Category Archives: Film School

Choosing Lenses for Video

Prior to the advent of DSLR video, having interchangeable lenses on a digital video camera was a privilege reserved only for the likes of Peter Jackson and Hollywood’s elite. The 5D MkII gave consumers cinematic possibilities that rivalled the most expensive digital cameras of the day. Alongside super shallow depth-of-field and incredible low-light performance, came a rich lens library that extended deep into the archives of photographic lens manufacturers. Today, we are spoilt for choice when it comes to compatible glassware, regardless of whether you’re shooting on a DSLR, mirrorless body, or professional grade video camera. Yet having such a wealth of choice is a blessing that can at times feel overwhelming. However, it’s always worth remembering that the majority of lenses are designed with photographers in mind. When choosing lenses for video, and more specifically, the kind of video that you will be shooting, your options will be greatly reduced. Continue reading Choosing Lenses for Video

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Live Music Videos with Tom Green and the Ligeti Quartet

We’re big music fans here at Aglow Films, and love working with bands and musicians, especially when they’re as talented as these guys! Contemporary classical composer and guitarist, Tom Green, came to us with the challenge of filming a series of live music videos, featuring himself and renowned chamber band, the Ligeti Quartet. They were looking for something polished and professional, with high-end camera work and cinematic lighting. As with most musicians, their budget was tight and their expectations high! Cost and time constraints allowed for only one day of filming, in which they were hoping to record four tracks! This meant the shoot had to be planned meticulously, with no room for errors. Needless to say, we bossed it… Continue reading Live Music Videos with Tom Green and the Ligeti Quartet

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Hollywood: Factory Line Thought

The screen is the new personal religion, always with you, omnipresent, omniscient; it is the reflection of our own psyches, a collective delirium. The screen is also the revelation: it is the mind, the collective mind, a mutual hallucination. The screen swallows us up. The screen world encroaches into our own, just as formerly Shakespeare’s characters and their subtle philosophies crept into our common imagination. The real and the cine-real follow endless inversions of each other. Life imitates art. Art imitates life. The screen shapes our cognitive processes and thus influences our perceptional tendencies: increasingly, we make sense of the world through a cinematic lens. Our thought processes employ the language of cinema in imposing order on life’s chaos. The filmic cosmos fills our world, filmic beings hovering in the middle distance between thought and experience, migrating from the screen to our collective subconscious, and contaminating our minds with nonsense. The twenty-first century psyche is peopled with Hollywood phantoms, its history, its sensibility, its capacity to feel, such as it is. These phantoms lay dormant in your head where they quietly evolve. Being born in the Matrix, our only notion of change is within the Matrix. We can rearrange the furniture, but the building remains the same. The dominant form of this this intellectual infestation is Hollywood cinema.   Continue reading Hollywood: Factory Line Thought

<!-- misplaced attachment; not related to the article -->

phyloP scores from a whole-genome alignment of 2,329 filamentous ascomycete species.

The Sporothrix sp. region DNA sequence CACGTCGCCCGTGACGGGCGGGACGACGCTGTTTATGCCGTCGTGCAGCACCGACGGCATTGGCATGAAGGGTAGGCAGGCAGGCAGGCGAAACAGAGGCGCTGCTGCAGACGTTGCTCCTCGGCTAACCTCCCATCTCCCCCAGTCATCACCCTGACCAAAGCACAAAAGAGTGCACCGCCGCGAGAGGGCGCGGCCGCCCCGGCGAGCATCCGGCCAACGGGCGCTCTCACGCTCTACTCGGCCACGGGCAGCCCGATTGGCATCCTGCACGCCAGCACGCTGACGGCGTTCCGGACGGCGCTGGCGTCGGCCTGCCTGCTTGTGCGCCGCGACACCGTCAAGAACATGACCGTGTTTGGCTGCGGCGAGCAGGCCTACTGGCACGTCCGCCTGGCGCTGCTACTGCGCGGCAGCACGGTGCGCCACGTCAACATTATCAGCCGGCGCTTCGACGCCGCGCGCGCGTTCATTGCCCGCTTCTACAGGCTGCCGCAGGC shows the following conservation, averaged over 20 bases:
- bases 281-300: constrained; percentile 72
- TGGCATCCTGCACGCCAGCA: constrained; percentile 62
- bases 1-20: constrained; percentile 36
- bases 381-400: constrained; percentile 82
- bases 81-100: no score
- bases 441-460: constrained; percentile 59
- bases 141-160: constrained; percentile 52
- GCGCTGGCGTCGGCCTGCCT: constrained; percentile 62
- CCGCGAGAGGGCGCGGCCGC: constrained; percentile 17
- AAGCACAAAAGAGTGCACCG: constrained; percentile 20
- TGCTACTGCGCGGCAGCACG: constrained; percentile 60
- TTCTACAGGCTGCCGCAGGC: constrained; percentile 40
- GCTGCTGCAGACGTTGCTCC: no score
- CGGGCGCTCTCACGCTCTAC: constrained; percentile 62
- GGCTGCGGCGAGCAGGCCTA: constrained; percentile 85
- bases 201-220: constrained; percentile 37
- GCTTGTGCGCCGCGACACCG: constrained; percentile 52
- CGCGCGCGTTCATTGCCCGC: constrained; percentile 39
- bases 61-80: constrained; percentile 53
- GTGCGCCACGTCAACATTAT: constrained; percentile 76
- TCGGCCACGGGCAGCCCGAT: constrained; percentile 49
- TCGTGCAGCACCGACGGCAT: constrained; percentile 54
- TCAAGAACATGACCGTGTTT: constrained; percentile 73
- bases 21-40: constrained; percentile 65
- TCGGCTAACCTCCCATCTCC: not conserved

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A Psyche Born on the Screen

The twenty-first century psyche is peopled with cinema’s phantoms, abstract beings which secretly evolve inside us, working our hearts and our minds with a silent patience, a slow art, in much the same way the winds quietly carve mountains from absolute rock. Migrated from the screen to our collective subconscious, they thrive. Just as our ways of experiencing reality have become increasingly dominated by screen media, so too have our ways of understanding such experience – our ways of thinking and feeling – come into the orbit of these cinematic worlds. Of course, people have always turned to narrative constructs, to stories, in order to make sense out of life, complex and confusing as it can be. Stories give us an anchor-point in the confusion, helping us not to be lost. They provide moral, intellectual, and emotional guidance: various cognitive grooves through which to channel the great experiential variety of living. Continue reading A Psyche Born on the Screen

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